High Power, High Frequency Mode-locked Semiconductor Lasers

Lead Research Organisation: University of Glasgow
Department Name: School of Engineering

Abstract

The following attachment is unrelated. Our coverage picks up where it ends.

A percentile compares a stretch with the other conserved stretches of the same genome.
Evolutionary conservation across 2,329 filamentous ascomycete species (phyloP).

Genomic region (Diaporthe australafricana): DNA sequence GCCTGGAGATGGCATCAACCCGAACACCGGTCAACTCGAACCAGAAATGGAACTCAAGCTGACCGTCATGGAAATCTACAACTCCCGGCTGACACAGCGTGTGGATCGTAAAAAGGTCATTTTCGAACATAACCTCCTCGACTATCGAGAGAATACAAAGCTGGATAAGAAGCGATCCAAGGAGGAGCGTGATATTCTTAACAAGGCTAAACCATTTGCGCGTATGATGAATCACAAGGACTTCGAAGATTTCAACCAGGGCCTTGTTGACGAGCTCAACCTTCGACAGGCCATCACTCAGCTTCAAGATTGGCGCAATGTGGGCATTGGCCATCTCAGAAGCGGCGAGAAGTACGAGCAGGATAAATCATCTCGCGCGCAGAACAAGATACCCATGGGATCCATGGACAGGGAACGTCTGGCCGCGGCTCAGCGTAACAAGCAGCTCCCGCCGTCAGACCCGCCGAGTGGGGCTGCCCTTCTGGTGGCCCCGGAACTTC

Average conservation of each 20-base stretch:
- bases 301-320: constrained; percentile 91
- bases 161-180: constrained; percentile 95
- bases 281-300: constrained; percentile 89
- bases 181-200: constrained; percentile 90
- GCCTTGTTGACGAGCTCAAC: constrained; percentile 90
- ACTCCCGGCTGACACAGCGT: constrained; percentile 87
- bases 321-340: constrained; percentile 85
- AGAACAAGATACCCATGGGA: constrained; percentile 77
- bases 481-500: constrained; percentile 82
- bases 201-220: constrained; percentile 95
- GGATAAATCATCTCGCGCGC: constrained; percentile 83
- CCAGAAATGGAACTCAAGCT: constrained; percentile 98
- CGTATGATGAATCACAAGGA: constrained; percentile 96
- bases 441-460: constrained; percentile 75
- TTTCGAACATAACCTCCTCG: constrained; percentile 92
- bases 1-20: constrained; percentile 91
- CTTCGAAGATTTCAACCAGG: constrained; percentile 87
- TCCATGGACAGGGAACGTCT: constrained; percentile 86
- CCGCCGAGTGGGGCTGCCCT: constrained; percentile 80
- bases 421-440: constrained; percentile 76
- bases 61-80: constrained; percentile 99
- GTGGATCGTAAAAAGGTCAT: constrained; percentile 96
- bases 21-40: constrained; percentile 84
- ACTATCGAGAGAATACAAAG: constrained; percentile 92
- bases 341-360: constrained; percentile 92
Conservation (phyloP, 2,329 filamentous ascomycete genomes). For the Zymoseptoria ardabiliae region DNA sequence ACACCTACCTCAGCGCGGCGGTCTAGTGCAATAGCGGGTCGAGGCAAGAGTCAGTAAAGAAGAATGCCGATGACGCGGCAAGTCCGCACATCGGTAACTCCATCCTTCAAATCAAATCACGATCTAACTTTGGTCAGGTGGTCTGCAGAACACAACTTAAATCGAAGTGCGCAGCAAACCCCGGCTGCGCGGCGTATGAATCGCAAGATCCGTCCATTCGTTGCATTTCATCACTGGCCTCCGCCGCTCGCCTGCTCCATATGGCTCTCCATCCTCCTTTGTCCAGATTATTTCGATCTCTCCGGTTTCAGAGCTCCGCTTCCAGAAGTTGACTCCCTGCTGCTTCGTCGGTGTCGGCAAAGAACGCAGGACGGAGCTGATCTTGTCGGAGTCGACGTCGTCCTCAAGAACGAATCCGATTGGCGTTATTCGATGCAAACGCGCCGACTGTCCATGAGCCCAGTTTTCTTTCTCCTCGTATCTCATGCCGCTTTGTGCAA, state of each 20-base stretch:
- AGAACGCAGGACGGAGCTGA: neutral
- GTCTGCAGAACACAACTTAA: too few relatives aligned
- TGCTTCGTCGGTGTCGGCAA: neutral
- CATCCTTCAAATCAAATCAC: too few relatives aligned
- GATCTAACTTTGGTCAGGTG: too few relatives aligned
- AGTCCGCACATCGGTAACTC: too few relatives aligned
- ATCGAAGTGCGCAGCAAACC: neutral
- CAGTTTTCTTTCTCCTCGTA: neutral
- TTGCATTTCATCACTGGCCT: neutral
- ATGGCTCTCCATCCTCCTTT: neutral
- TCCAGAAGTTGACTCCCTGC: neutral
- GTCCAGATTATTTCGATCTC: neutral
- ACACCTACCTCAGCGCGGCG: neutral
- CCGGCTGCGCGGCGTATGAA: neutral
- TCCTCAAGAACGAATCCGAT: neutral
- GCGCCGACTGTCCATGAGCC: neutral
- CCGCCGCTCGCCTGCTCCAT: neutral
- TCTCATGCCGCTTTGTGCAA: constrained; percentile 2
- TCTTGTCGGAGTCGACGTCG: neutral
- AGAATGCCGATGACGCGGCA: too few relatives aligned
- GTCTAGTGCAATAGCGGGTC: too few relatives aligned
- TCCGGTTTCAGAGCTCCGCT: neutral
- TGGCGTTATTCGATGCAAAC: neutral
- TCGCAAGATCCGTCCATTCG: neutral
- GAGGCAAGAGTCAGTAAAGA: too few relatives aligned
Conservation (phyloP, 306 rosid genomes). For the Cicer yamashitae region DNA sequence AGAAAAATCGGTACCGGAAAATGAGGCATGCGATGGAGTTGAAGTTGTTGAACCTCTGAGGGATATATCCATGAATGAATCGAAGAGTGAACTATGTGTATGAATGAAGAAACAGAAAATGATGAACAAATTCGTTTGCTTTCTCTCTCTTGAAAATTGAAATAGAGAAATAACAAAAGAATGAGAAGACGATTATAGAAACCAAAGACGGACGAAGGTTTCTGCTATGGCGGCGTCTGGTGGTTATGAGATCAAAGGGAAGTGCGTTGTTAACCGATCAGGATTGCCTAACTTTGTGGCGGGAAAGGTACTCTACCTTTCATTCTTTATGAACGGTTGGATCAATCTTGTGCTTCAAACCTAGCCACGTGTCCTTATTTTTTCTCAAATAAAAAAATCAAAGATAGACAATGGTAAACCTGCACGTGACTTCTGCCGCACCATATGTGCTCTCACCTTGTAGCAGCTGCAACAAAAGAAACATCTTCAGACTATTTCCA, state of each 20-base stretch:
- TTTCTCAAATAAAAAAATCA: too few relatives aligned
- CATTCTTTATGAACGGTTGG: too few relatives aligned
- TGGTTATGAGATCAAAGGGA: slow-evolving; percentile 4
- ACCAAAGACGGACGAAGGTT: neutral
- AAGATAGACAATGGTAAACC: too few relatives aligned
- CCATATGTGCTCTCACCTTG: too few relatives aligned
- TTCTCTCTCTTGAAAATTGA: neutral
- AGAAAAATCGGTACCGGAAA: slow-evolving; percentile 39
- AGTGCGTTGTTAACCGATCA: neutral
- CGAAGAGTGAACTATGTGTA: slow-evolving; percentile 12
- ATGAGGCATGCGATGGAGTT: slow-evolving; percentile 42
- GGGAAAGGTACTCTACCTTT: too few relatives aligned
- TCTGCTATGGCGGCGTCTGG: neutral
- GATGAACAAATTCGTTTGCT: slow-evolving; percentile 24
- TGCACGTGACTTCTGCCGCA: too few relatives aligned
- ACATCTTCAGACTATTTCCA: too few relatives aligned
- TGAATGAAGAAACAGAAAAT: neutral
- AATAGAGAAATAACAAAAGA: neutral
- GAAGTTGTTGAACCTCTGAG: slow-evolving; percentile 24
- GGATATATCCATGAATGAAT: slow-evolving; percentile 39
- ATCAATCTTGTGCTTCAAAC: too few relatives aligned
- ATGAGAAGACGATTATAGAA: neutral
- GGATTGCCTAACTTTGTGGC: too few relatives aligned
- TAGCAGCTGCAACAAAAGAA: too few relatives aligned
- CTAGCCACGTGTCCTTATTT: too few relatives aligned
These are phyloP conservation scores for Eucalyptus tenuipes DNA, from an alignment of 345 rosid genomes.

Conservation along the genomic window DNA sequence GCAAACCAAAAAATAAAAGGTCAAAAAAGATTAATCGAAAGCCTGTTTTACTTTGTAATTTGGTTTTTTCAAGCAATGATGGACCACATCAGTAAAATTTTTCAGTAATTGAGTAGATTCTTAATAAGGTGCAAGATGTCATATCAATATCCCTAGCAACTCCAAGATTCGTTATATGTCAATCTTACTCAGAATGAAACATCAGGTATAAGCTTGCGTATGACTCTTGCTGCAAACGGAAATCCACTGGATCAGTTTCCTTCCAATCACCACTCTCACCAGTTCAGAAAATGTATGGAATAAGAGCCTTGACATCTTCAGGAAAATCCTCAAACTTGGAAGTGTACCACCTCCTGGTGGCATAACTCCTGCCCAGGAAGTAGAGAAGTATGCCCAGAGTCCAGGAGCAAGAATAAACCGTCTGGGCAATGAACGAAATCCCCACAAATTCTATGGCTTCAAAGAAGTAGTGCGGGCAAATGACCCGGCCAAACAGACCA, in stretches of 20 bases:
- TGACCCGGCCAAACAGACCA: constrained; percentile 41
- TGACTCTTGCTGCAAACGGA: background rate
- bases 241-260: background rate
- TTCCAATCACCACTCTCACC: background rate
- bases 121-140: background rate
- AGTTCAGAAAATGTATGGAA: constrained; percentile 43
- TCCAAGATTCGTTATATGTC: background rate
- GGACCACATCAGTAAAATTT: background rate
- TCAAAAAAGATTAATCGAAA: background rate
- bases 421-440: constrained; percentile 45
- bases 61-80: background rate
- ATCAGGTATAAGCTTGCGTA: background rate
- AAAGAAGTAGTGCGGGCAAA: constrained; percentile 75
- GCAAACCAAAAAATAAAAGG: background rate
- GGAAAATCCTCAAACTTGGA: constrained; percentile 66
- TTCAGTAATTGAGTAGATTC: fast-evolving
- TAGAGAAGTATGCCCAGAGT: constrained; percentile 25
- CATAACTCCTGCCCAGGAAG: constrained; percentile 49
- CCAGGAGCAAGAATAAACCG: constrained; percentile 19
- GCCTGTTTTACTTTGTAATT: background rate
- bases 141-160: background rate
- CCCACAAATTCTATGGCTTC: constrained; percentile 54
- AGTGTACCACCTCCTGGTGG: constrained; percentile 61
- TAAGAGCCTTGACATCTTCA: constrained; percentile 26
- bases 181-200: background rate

Semiconductor lasers are compact, low-cost sources of short pulses of light - and this is used in many applications, e.g. CD players (CD lasers operate at frequencies of a few MHz) and optical communications. For applications in optical communications ultra-short pulses are required at very high repetition frequencies, i.e. tens of GigaHertz (tens of billions of cycles per second) / and in the future even higher repetition rates are likely to be required. It is possible to switch semiconductor lasers on-and-off, directly, at frequencies up to about 40 GHz by using a pulsed current source but not much higher. Future optical communications systems are likely to need higher repetition frequencies - and these frequencies can be reached by using a method called mode-locking, where a special absorbing section within the laser cavity helps to form pulses, with the time between adjacent pulses being controlled by the round trip time for the cavity. But such pulses from mode-locked lasers have relatively low average power levels and are relatively long (typically a few picoseconds). For optical communications applications, lasers with shorter pulses and higher output power levels need to be developed.Another potential use of mode-locked lasers is in the generation of terahertz radiation. The Terahertz part of the electromagnetic frequency spectrum lies between the spectra for visible light and for microwaves. This non-ionising radiation is able to penetrate through materials that are opaque to light, such as paper, plastic, cloth and skin / so it can be used in security and medical applications. It can detect explosives and tumours - it is safer than x-rays because it does not ionise the material through which it passes and is better at differentiating between different types of soft tissue. Terahertz waves are typically generated by conversion from pulsed light sources that presently are both large and expensive to buy and to run. One of the aims of this project is to develop semiconductor lasers that produce pulses at very high frequencies (300 to 2000 Gigahertz) with enough output power to be used to generate Terahertz and sub-Terahertz waves with much increased efficiency. Lasers are needed that emit shorter pulses at higher repetition frequencies and with higher power output levels. This need can be met by using structures already designed to emit high powers and then adapting them for pulsed operation. We shall bring together high-power semiconductor lasers with mode-locked operation to develop lasers that emit short higher-power pulses at world-record repetition frequencies. We shall also investigate structures that can be integrated with the laser that can compress the light pulses even further - and also investigate exactly how the light interacts with the semiconductor material, thereby finding optimum designs of the laser structures for specific applications.